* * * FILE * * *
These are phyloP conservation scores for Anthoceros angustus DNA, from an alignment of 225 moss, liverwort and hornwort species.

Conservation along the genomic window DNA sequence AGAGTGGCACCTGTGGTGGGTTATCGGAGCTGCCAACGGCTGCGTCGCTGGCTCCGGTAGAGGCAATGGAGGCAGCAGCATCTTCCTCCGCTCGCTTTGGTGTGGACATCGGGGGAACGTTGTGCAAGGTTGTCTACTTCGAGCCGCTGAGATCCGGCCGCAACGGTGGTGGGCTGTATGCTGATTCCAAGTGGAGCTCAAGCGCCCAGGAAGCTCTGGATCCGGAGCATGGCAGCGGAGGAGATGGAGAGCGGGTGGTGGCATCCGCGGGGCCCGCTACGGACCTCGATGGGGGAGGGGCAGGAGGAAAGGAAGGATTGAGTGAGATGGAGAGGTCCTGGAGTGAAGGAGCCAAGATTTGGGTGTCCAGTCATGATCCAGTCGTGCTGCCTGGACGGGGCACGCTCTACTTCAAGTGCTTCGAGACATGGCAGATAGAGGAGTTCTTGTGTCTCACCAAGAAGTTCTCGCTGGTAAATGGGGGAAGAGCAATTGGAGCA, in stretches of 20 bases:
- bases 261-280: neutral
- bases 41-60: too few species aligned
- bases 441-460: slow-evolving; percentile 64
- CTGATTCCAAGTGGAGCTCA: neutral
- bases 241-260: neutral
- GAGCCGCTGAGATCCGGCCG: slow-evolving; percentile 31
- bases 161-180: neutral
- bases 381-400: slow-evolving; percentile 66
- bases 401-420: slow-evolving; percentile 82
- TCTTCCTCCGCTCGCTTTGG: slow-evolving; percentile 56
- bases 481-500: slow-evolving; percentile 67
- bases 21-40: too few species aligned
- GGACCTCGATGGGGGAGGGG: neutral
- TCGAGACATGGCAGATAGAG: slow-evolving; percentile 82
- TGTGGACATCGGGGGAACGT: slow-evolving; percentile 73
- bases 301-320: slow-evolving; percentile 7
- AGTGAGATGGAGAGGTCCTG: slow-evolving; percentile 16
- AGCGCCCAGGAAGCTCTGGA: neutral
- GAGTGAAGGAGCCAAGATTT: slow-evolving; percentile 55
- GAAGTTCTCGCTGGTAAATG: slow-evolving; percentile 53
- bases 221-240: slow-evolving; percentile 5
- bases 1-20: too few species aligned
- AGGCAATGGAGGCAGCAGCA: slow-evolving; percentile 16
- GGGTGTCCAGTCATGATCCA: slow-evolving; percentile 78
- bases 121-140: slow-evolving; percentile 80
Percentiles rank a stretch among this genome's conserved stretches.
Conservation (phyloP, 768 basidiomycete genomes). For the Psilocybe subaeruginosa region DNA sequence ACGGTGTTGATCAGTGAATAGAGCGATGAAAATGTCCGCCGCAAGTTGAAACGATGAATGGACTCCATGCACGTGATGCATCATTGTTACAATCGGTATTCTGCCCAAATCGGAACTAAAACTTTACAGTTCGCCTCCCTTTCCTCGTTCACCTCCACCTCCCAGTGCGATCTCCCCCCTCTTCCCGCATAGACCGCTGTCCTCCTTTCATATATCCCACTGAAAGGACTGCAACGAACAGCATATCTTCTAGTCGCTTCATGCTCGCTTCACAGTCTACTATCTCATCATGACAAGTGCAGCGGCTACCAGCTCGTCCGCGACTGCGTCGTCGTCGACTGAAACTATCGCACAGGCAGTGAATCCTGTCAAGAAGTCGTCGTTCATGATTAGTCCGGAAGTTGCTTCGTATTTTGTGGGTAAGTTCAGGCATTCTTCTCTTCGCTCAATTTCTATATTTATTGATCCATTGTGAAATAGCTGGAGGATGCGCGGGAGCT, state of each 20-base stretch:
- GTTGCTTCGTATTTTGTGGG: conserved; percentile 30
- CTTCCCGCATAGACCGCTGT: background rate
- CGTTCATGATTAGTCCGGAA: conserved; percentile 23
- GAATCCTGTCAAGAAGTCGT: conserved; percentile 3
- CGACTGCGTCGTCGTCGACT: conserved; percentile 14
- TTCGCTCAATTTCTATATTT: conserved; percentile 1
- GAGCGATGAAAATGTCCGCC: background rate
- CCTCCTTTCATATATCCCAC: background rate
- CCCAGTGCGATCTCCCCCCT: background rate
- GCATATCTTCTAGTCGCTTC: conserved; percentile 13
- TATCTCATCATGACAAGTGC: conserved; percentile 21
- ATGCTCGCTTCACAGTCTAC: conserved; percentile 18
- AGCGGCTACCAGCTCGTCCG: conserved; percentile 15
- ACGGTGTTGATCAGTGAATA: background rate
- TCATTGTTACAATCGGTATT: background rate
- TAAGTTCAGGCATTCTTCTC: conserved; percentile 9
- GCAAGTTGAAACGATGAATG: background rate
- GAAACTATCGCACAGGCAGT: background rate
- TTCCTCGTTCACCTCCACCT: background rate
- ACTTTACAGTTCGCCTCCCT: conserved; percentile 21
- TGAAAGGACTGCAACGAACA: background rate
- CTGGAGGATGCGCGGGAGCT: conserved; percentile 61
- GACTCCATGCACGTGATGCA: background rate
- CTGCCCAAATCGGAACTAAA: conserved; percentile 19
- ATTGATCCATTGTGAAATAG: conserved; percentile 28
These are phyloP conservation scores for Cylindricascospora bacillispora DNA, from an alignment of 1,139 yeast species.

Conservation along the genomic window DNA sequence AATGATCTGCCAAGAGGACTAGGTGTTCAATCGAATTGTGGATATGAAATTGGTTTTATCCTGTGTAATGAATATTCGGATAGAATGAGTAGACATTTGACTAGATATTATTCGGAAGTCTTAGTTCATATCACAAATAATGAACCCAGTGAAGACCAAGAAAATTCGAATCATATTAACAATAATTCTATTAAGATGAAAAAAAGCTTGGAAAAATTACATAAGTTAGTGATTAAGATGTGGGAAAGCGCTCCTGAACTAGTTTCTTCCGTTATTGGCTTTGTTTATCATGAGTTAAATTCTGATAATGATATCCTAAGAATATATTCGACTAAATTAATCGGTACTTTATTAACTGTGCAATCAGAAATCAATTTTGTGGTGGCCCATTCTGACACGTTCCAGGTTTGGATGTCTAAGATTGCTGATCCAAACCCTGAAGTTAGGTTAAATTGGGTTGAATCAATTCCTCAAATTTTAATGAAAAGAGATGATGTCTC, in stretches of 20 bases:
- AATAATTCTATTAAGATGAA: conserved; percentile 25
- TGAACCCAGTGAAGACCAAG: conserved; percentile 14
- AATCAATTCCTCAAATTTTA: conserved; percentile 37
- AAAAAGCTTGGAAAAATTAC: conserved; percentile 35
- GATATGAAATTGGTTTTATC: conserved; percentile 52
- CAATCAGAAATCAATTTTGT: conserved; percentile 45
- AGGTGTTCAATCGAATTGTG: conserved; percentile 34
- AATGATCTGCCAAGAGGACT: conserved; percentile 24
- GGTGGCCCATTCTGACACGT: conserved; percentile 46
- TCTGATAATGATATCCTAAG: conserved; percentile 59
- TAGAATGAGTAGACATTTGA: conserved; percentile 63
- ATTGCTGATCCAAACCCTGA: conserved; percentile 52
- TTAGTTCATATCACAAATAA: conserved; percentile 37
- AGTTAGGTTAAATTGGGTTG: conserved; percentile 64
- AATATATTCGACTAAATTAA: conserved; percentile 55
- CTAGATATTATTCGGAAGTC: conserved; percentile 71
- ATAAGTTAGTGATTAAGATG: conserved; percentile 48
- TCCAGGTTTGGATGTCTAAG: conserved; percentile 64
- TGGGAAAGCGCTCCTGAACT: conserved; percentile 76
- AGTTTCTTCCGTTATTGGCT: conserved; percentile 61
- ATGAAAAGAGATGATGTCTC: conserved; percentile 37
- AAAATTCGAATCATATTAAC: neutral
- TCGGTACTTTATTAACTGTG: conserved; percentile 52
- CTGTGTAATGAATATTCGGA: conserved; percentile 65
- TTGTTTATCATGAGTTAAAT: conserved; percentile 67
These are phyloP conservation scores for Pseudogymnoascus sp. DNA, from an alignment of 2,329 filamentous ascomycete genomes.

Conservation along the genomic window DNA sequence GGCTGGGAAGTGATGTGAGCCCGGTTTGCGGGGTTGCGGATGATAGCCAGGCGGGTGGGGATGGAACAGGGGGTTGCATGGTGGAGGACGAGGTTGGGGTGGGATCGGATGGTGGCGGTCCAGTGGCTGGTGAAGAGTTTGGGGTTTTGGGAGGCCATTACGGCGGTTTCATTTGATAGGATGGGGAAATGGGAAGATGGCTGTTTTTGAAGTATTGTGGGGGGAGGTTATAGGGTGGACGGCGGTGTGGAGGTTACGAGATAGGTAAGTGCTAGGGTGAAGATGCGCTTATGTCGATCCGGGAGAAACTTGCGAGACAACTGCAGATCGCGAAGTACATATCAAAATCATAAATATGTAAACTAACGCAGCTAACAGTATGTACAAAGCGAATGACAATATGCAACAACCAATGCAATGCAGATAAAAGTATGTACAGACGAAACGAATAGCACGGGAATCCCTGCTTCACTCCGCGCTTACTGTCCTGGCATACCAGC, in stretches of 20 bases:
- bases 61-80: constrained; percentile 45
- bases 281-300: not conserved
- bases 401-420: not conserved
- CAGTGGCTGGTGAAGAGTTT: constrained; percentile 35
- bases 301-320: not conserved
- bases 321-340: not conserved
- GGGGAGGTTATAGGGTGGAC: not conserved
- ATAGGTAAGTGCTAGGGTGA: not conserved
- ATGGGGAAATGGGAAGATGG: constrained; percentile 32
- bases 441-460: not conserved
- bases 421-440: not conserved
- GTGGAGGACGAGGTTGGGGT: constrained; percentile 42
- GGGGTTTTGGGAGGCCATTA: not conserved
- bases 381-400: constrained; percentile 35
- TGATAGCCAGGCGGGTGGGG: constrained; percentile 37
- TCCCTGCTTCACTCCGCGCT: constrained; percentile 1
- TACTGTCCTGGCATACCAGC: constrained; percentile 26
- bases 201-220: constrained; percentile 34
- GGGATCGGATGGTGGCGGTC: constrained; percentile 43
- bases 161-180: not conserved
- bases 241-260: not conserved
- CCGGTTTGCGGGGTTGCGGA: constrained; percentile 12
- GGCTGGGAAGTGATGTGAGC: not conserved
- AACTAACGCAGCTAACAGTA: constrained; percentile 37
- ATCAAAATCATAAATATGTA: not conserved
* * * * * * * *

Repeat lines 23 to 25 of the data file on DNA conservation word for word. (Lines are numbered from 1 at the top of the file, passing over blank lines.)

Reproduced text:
- bases 221-240: slow-evolving; percentile 5
- bases 1-20: too few species aligned
- AGGCAATGGAGGCAGCAGCA: slow-evolving; percentile 16